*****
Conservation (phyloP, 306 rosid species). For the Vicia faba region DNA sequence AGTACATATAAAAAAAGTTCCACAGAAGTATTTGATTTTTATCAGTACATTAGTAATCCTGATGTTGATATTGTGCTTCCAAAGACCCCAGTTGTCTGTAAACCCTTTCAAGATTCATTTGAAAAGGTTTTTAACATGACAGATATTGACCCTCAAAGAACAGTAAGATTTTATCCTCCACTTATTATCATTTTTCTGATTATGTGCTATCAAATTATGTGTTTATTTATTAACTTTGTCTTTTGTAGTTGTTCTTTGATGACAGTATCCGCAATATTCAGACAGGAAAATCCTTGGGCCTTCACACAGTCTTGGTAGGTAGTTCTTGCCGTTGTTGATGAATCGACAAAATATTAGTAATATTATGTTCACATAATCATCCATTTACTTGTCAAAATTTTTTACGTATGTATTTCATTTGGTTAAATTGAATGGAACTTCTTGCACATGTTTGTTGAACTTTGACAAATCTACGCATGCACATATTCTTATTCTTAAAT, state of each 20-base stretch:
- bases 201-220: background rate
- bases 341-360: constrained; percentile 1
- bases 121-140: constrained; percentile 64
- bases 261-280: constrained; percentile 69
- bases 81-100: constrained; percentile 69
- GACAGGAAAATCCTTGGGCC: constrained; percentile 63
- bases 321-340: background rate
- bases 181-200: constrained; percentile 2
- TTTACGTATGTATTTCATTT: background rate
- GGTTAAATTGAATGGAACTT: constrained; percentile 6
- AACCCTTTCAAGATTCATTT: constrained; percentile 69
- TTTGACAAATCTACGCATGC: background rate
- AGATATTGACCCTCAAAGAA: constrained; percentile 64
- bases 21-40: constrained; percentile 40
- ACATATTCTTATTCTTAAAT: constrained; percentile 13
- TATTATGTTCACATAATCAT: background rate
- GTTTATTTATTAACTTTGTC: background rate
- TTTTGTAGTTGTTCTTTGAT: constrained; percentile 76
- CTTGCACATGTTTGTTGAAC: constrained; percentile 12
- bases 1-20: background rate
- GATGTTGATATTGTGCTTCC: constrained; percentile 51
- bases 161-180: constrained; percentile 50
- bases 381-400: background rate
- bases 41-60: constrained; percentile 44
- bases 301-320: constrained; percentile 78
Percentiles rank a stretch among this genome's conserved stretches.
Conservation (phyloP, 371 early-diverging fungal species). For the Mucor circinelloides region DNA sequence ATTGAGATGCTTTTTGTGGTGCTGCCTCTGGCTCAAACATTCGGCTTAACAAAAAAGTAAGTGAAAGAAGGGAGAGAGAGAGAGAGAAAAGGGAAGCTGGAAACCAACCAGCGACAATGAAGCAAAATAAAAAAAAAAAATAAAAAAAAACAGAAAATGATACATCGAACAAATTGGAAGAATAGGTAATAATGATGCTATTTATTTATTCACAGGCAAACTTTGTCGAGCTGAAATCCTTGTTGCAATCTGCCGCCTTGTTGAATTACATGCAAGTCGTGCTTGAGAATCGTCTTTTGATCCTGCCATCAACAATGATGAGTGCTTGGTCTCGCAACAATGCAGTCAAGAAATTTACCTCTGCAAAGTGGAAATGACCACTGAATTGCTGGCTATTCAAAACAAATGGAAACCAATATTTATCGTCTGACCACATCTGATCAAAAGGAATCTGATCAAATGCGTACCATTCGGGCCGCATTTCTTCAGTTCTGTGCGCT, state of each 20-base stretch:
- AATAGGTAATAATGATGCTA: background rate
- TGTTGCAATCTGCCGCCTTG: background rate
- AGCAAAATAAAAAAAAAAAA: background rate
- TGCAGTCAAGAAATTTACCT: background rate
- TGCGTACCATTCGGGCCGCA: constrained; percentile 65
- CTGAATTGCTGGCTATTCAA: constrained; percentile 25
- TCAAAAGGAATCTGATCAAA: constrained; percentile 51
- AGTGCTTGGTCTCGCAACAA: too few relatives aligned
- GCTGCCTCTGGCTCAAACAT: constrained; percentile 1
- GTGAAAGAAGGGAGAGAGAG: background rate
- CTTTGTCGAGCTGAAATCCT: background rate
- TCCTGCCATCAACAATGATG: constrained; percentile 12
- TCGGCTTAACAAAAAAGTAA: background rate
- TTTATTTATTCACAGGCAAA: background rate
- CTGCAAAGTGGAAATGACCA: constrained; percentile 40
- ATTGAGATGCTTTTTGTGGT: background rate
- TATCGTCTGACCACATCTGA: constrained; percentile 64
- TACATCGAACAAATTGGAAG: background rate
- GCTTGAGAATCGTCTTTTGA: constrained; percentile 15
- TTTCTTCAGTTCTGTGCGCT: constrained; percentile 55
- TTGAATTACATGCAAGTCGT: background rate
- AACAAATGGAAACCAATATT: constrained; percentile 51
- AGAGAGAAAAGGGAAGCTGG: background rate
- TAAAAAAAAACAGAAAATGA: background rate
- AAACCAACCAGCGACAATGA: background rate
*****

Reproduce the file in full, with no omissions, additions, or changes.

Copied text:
Conservation (phyloP, 306 rosid species). For the Vicia faba region DNA sequence AGTACATATAAAAAAAGTTCCACAGAAGTATTTGATTTTTATCAGTACATTAGTAATCCTGATGTTGATATTGTGCTTCCAAAGACCCCAGTTGTCTGTAAACCCTTTCAAGATTCATTTGAAAAGGTTTTTAACATGACAGATATTGACCCTCAAAGAACAGTAAGATTTTATCCTCCACTTATTATCATTTTTCTGATTATGTGCTATCAAATTATGTGTTTATTTATTAACTTTGTCTTTTGTAGTTGTTCTTTGATGACAGTATCCGCAATATTCAGACAGGAAAATCCTTGGGCCTTCACACAGTCTTGGTAGGTAGTTCTTGCCGTTGTTGATGAATCGACAAAATATTAGTAATATTATGTTCACATAATCATCCATTTACTTGTCAAAATTTTTTACGTATGTATTTCATTTGGTTAAATTGAATGGAACTTCTTGCACATGTTTGTTGAACTTTGACAAATCTACGCATGCACATATTCTTATTCTTAAAT, state of each 20-base stretch:
- bases 201-220: background rate
- bases 341-360: constrained; percentile 1
- bases 121-140: constrained; percentile 64
- bases 261-280: constrained; percentile 69
- bases 81-100: constrained; percentile 69
- GACAGGAAAATCCTTGGGCC: constrained; percentile 63
- bases 321-340: background rate
- bases 181-200: constrained; percentile 2
- TTTACGTATGTATTTCATTT: background rate
- GGTTAAATTGAATGGAACTT: constrained; percentile 6
- AACCCTTTCAAGATTCATTT: constrained; percentile 69
- TTTGACAAATCTACGCATGC: background rate
- AGATATTGACCCTCAAAGAA: constrained; percentile 64
- bases 21-40: constrained; percentile 40
- ACATATTCTTATTCTTAAAT: constrained; percentile 13
- TATTATGTTCACATAATCAT: background rate
- GTTTATTTATTAACTTTGTC: background rate
- TTTTGTAGTTGTTCTTTGAT: constrained; percentile 76
- CTTGCACATGTTTGTTGAAC: constrained; percentile 12
- bases 1-20: background rate
- GATGTTGATATTGTGCTTCC: constrained; percentile 51
- bases 161-180: constrained; percentile 50
- bases 381-400: background rate
- bases 41-60: constrained; percentile 44
- bases 301-320: constrained; percentile 78
Percentiles rank a stretch among this genome's conserved stretches.
Conservation (phyloP, 371 early-diverging fungal species). For the Mucor circinelloides region DNA sequence ATTGAGATGCTTTTTGTGGTGCTGCCTCTGGCTCAAACATTCGGCTTAACAAAAAAGTAAGTGAAAGAAGGGAGAGAGAGAGAGAGAAAAGGGAAGCTGGAAACCAACCAGCGACAATGAAGCAAAATAAAAAAAAAAAATAAAAAAAAACAGAAAATGATACATCGAACAAATTGGAAGAATAGGTAATAATGATGCTATTTATTTATTCACAGGCAAACTTTGTCGAGCTGAAATCCTTGTTGCAATCTGCCGCCTTGTTGAATTACATGCAAGTCGTGCTTGAGAATCGTCTTTTGATCCTGCCATCAACAATGATGAGTGCTTGGTCTCGCAACAATGCAGTCAAGAAATTTACCTCTGCAAAGTGGAAATGACCACTGAATTGCTGGCTATTCAAAACAAATGGAAACCAATATTTATCGTCTGACCACATCTGATCAAAAGGAATCTGATCAAATGCGTACCATTCGGGCCGCATTTCTTCAGTTCTGTGCGCT, state of each 20-base stretch:
- AATAGGTAATAATGATGCTA: background rate
- TGTTGCAATCTGCCGCCTTG: background rate
- AGCAAAATAAAAAAAAAAAA: background rate
- TGCAGTCAAGAAATTTACCT: background rate
- TGCGTACCATTCGGGCCGCA: constrained; percentile 65
- CTGAATTGCTGGCTATTCAA: constrained; percentile 25
- TCAAAAGGAATCTGATCAAA: constrained; percentile 51
- AGTGCTTGGTCTCGCAACAA: too few relatives aligned
- GCTGCCTCTGGCTCAAACAT: constrained; percentile 1
- GTGAAAGAAGGGAGAGAGAG: background rate
- CTTTGTCGAGCTGAAATCCT: background rate
- TCCTGCCATCAACAATGATG: constrained; percentile 12
- TCGGCTTAACAAAAAAGTAA: background rate
- TTTATTTATTCACAGGCAAA: background rate
- CTGCAAAGTGGAAATGACCA: constrained; percentile 40
- ATTGAGATGCTTTTTGTGGT: background rate
- TATCGTCTGACCACATCTGA: constrained; percentile 64
- TACATCGAACAAATTGGAAG: background rate
- GCTTGAGAATCGTCTTTTGA: constrained; percentile 15
- TTTCTTCAGTTCTGTGCGCT: constrained; percentile 55
- TTGAATTACATGCAAGTCGT: background rate
- AACAAATGGAAACCAATATT: constrained; percentile 51
- AGAGAGAAAAGGGAAGCTGG: background rate
- TAAAAAAAAACAGAAAATGA: background rate
- AAACCAACCAGCGACAATGA: background rate